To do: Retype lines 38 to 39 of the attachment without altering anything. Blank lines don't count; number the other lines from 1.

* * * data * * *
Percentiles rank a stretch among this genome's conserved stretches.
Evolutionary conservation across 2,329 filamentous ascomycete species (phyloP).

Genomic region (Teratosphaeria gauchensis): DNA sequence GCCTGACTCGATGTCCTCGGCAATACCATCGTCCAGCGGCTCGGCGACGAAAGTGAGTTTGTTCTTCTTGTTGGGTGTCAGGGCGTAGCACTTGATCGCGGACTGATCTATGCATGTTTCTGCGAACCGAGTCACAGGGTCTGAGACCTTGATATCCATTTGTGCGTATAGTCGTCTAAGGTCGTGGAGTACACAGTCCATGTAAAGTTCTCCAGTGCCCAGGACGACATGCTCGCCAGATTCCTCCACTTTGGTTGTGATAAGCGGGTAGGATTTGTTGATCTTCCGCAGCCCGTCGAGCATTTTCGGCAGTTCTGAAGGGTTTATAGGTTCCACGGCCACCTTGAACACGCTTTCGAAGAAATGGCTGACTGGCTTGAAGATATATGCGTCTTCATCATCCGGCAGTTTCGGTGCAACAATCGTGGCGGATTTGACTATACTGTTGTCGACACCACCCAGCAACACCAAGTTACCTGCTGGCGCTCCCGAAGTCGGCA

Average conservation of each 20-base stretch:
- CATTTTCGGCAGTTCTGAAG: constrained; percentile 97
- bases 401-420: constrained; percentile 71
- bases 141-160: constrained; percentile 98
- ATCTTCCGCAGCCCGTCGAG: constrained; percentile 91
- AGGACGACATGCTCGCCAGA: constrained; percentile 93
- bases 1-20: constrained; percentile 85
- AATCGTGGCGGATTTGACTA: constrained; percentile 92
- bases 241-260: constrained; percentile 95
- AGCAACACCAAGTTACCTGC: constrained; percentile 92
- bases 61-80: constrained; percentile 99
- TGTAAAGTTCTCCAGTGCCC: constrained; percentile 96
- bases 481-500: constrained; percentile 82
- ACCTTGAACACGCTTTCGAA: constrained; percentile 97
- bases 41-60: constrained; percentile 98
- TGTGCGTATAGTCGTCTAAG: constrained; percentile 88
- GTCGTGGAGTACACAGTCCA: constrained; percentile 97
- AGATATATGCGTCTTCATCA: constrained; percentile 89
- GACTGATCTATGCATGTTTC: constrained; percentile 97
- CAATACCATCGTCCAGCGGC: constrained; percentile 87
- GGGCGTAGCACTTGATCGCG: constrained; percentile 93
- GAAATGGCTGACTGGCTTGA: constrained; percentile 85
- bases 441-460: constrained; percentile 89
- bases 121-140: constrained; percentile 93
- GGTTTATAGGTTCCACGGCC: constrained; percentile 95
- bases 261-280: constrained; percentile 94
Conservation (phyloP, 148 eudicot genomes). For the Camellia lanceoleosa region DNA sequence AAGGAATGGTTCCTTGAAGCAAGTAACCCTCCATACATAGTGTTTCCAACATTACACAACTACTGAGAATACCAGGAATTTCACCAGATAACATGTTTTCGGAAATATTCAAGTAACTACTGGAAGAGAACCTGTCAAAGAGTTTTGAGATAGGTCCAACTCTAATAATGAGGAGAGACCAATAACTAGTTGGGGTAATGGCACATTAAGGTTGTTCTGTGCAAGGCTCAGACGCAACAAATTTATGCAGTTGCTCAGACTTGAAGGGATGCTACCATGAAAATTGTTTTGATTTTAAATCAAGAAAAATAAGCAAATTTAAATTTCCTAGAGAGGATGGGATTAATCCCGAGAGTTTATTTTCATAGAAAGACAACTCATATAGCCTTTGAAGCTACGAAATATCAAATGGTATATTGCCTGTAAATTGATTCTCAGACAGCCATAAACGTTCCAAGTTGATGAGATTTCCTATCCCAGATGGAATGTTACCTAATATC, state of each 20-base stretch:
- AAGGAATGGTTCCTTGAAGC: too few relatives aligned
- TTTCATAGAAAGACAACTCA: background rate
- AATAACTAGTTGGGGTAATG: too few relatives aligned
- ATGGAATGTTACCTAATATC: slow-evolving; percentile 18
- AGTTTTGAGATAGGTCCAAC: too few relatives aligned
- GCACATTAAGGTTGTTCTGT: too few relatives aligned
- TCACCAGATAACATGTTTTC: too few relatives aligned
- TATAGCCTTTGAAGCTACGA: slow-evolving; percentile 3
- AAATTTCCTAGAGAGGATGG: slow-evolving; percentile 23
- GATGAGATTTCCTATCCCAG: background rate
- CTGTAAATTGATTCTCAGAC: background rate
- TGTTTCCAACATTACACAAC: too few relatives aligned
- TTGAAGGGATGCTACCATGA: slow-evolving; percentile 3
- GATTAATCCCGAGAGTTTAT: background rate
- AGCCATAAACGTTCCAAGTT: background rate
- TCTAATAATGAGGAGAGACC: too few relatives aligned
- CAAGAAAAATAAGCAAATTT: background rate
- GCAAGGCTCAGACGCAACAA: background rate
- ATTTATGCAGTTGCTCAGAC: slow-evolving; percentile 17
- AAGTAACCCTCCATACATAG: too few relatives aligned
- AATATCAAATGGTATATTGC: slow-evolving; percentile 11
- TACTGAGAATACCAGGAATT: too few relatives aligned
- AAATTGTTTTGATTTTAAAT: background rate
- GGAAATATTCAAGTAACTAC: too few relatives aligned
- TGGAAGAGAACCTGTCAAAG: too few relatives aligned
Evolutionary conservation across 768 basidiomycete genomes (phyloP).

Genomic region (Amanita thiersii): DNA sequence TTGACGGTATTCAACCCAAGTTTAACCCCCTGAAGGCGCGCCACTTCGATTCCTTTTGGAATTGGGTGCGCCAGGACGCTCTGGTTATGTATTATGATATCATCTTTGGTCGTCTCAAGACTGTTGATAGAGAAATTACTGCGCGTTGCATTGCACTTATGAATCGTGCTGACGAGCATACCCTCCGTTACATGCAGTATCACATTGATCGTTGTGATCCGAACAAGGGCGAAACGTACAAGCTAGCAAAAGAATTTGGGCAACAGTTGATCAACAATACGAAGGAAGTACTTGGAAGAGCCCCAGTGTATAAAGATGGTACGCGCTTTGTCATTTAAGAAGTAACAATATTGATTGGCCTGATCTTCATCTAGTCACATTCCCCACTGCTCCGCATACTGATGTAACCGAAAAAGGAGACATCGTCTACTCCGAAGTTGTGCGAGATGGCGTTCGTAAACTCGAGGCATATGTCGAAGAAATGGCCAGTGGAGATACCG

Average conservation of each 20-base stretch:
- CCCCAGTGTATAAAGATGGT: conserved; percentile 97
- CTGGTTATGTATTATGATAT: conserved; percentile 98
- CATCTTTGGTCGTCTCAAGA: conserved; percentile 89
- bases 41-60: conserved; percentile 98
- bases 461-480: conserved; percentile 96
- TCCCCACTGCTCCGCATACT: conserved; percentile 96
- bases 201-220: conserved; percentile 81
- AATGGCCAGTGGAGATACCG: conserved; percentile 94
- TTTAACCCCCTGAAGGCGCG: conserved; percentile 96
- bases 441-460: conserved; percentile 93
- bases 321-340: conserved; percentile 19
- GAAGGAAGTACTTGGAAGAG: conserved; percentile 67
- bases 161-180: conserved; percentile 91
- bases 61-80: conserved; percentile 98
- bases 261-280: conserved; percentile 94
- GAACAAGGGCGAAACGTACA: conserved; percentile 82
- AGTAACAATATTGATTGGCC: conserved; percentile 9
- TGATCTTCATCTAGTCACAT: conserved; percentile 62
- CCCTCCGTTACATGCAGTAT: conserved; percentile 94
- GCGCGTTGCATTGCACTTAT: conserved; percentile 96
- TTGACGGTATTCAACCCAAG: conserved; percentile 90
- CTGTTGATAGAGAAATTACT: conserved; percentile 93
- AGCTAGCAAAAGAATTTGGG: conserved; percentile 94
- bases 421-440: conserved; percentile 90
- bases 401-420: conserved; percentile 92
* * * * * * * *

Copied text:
- TATAGCCTTTGAAGCTACGA: slow-evolving; percentile 3
- AAATTTCCTAGAGAGGATGG: slow-evolving; percentile 23